Lack of Intent

Lacking the intent to intimidate Parliament or a provincial legislature can be a significant defence in cases involving the charge of intimidating these democratic institutions. To secure a conviction, the Crown must demonstrate beyond a reasonable doubt that the accused had a specific intent to create fear or disruption within these legislative bodies. If the accused can provide evidence or arguments showing that their actions were not intended to intimidate but rather were part of a peaceful protest, legitimate political expression, or some other lawful activity, it can serve as a strong defence.


Depending on the circumstances of your case, a possible defence to an intimidating parliament charge may be to raise an identity defence. In this case, for this defence to be raised successfully, you will have to prove that you were not the person who was intimidating parliament or a provincial legislature.

Any applicable Charter defences 

The Charter sets out your rights and freedoms before and after your arrest. If the police fail to abide by these rights deliberately or inadvertently, it could aid in your defence. If any of your Charter rights have been violated before or after your arrest, you may be able to have some or all of the evidence that the Crown is relying on to secure a conviction excluded under s. 24(2) of the Charter.


The Criminal Code provides for a possible maximum term of imprisonment of no more than 14 years for those convicted of an intimidating parliament charge.

Upon conviction of the charge of intimidating Parliament or a provincial legislature, the sentencing provisions in Canada can vary depending on several factors, including the specific circumstances of the case. The maximum punishment for this offence is imprisonment for a term not exceeding fourteen years. However, the actual sentence imposed can be influenced by various factors, such as the severity of the act, the accused’s prior criminal history, any aggravating or mitigating factors, and the judge’s discretion. In some cases, individuals may receive a prison sentence, while in others, the court may opt for a combination of penalties, such as fines, probation, or community service, based on the principles of proportionality and rehabilitation. It is crucial to consult with legal counsel to understand the potential sentencing options and their specific application to your case, as they can significantly impact the outcome following a conviction.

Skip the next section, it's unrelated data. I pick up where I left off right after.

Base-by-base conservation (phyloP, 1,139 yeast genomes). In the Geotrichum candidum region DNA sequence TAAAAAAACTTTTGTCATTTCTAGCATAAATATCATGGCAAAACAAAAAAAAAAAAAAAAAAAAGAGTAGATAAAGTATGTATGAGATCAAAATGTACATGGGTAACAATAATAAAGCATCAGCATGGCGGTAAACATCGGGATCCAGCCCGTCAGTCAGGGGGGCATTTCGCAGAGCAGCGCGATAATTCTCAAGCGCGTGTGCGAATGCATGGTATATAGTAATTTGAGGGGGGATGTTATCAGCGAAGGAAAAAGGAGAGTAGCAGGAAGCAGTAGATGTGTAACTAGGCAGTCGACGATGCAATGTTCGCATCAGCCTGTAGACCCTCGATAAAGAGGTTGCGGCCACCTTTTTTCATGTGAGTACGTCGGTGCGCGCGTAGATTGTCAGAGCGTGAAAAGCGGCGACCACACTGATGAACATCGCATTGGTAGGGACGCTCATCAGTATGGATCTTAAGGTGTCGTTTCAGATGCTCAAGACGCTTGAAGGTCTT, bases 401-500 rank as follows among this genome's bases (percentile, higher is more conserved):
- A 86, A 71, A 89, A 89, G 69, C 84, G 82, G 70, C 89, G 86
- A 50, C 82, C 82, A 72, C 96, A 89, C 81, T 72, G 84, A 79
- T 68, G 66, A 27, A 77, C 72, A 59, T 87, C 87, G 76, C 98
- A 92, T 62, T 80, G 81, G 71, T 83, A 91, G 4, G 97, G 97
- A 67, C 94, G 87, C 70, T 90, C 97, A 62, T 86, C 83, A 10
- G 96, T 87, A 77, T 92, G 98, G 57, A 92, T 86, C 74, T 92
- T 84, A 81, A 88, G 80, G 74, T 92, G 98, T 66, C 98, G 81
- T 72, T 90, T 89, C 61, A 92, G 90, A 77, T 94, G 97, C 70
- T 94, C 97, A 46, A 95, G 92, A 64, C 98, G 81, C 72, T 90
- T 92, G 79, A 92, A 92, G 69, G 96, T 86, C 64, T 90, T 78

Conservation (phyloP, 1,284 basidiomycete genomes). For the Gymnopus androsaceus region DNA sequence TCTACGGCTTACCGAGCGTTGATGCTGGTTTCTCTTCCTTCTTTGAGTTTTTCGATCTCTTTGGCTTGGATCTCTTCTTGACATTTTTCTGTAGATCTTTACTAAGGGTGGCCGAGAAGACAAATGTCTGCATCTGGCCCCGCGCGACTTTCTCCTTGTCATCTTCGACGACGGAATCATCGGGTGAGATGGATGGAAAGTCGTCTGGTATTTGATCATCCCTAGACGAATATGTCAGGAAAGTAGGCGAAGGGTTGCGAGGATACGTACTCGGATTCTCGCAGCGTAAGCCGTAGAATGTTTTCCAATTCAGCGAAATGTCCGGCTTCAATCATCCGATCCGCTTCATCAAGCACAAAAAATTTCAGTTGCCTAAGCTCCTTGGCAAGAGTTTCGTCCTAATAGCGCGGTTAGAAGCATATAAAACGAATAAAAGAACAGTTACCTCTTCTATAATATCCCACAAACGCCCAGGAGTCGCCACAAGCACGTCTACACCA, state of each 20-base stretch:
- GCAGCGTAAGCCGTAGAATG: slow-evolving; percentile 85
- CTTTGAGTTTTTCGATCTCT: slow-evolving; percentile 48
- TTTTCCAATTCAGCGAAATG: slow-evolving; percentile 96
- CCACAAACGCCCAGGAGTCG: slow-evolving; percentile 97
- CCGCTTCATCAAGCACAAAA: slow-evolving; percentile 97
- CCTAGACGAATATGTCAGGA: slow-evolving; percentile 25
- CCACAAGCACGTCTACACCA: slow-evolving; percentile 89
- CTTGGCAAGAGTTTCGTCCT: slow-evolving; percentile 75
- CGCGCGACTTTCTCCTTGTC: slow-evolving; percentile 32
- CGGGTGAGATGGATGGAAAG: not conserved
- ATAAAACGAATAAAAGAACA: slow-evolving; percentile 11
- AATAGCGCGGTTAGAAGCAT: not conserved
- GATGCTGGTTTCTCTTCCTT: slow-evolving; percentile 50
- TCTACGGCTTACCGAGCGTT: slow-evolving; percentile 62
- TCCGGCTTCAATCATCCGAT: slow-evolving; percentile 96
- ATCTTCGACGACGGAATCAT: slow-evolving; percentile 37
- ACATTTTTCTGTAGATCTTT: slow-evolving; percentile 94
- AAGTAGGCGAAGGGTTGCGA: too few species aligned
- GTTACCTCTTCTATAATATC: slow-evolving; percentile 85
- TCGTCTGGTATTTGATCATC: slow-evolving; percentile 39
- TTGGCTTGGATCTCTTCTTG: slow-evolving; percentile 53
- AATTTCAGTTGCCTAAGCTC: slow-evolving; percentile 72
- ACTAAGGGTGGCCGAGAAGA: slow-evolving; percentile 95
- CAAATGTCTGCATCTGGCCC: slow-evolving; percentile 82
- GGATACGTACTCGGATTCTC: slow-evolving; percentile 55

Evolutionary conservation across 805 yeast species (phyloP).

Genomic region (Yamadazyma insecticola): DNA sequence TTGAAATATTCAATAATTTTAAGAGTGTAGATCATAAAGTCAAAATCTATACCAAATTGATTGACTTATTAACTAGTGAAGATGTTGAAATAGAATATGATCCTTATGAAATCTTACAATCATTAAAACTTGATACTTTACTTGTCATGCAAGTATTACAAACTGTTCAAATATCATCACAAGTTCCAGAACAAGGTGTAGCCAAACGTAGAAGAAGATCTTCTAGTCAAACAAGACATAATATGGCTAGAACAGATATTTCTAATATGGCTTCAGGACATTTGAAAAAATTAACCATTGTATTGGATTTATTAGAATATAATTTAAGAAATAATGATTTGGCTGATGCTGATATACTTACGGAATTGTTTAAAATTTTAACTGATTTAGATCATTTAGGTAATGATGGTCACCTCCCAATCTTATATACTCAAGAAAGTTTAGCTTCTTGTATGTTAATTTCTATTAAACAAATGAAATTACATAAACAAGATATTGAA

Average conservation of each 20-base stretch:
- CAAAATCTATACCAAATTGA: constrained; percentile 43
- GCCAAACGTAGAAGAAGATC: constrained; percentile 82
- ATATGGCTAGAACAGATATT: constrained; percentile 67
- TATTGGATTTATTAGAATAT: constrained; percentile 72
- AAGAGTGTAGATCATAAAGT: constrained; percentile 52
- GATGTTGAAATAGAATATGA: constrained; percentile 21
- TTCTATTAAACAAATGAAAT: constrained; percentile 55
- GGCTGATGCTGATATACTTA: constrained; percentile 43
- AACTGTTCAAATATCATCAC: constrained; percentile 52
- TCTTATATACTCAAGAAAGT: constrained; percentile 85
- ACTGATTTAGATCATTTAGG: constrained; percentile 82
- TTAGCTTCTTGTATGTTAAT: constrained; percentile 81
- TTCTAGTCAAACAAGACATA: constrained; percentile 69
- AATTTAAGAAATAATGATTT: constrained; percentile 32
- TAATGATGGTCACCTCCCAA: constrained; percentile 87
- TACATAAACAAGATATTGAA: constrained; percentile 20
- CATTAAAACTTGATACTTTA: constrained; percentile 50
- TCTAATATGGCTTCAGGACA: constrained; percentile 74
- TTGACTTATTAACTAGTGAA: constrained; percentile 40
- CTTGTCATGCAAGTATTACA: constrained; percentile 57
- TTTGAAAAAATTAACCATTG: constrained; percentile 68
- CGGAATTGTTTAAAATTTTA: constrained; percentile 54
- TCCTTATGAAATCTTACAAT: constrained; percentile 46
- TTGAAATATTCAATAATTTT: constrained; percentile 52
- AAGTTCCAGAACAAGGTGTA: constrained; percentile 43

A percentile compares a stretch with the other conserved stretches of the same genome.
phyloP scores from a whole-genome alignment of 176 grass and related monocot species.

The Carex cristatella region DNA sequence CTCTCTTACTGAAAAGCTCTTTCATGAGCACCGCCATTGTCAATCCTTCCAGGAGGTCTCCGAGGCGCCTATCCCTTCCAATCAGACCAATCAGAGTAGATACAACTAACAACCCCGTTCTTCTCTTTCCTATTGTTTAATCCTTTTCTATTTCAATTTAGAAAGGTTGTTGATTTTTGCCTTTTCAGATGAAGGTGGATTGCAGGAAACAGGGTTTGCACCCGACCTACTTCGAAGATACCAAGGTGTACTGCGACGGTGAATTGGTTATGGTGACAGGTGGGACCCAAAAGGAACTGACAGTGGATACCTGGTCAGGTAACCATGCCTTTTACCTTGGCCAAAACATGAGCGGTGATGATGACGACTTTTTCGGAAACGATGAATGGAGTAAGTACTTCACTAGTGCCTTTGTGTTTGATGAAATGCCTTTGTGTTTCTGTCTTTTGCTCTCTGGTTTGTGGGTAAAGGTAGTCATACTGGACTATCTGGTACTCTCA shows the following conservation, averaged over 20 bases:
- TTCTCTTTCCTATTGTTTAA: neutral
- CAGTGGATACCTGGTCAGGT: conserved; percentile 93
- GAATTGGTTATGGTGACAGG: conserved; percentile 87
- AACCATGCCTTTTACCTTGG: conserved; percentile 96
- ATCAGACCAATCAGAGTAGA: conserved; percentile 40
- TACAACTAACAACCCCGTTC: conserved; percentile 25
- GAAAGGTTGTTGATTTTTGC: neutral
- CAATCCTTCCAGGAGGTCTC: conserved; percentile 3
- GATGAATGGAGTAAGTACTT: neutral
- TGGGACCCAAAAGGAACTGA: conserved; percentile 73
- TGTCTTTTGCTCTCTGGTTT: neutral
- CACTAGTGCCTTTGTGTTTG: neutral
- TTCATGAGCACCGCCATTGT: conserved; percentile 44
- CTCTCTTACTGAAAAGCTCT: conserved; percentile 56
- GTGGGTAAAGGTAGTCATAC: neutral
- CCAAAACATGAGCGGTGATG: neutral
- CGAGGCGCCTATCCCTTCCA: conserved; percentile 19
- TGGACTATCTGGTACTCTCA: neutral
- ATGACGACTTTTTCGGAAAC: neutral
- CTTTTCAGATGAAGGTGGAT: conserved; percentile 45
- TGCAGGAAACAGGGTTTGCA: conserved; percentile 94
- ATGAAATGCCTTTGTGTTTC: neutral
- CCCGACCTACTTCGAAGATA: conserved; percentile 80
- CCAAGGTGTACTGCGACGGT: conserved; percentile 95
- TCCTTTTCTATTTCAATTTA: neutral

Frequently Asked Questions  

What is considered intimidation in Canada?

In Canada, intimidation typically refers to actions or behaviour intended to create fear, apprehension, or coercion in others. While the concept of intimidation is broad and can encompass various forms of conduct, it often involves actions that threaten harm, use force, or employ tactics to influence or manipulate individuals or groups. What is considered intimidation in Canada can encompass a wide range of behaviours, from making threats, engaging in harassment, stalking, or violent actions, to attempting to control, manipulate, or instill fear in someone. The context and intent behind these actions are crucial in determining whether they meet the legal definition of intimidation, which may vary depending on the specific provisions of the Criminal Code.

Can you go to jail for making threats against a member of parliament?

Making threats against a Member of Parliament (MP) in Canada can potentially lead to criminal charges and, upon conviction, result in a jail sentence. It’s crucial to understand that threats against MPs or any individuals are taken seriously, and engaging in such behaviour can have significant legal consequences.

What is the punishment for Intimidating Parliament in Canada?

The punishment for intimidating Parliament in Canada is outlined in Section 51 of the Criminal Code. Conviction of this offence carries a maximum penalty of imprisonment for a term not exceeding fourteen years. While this maximum penalty is substantial, it’s essential to note that there are no mandatory minimum penalties for this offence. The actual punishment imposed can depend on various factors, including the specific circumstances of the case, the defendant’s intent, and the judge’s discretion. The severity of the act, any mitigating or aggravating factors, and the defendant’s criminal history can all influence the sentencing decision.

Articles & Resources

Egan: 1989 Hill hijacker won pardon, legal obtained 17 more guns

In 1989 a man named Charles Yacoub hijacked a Greyhound bus and brought it onto Parliament Hill. The incident resulted in a six-hour-long standoff on the lawn of Parliament Hill. Yacoub was charged with hostage-taking, intimidating Parliament, and aggravated assault. However, he was acquitted of those charges. Yacoub was convicted of forcible confinement and use of a weapon in commandeering the bus. The acquittal of the more serious charges has been questioned and discussed. Yacoub’s case is one of the only instances of someone being charged under section 51 in Canada.

You can read the full article here.

Toronto 18: Key events in the case